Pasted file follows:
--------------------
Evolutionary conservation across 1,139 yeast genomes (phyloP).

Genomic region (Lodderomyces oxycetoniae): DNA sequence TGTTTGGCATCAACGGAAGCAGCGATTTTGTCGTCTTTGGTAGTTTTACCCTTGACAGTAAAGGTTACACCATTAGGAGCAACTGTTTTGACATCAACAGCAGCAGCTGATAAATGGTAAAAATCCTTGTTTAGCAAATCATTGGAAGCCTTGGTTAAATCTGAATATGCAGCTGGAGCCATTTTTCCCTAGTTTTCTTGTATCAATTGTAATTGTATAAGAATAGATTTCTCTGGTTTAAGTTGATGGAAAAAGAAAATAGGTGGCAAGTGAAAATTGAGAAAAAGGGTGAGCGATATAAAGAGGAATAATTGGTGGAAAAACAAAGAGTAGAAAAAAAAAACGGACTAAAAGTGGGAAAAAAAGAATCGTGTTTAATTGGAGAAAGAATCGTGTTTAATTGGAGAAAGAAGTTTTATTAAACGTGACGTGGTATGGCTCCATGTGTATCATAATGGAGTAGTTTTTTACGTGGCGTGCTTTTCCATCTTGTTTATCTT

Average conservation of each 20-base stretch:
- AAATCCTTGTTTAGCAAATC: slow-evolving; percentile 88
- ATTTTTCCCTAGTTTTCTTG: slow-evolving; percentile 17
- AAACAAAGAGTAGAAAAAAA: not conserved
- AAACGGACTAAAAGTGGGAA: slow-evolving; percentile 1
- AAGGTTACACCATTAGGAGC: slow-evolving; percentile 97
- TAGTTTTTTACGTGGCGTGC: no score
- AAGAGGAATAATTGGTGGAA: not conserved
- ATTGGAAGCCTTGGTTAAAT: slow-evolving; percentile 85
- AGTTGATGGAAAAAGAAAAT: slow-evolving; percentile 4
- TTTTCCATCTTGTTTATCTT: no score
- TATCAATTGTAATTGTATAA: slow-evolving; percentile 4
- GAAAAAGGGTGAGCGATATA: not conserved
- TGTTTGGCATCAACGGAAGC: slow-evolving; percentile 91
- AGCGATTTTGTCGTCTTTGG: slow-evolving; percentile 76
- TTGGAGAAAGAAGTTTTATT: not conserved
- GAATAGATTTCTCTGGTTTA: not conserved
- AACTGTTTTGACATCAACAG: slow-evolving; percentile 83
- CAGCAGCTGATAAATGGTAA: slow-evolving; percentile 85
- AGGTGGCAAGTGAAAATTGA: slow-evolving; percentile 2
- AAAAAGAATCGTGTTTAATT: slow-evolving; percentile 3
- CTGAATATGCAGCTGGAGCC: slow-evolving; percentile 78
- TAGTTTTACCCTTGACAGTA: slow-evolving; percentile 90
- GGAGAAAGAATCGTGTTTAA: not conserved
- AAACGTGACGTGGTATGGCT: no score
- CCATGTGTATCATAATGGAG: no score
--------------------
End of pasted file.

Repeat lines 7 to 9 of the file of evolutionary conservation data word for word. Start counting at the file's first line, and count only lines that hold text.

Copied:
- AAACGGACTAAAAGTGGGAA: slow-evolving; percentile 1
- AAGGTTACACCATTAGGAGC: slow-evolving; percentile 97
- TAGTTTTTTACGTGGCGTGC: no score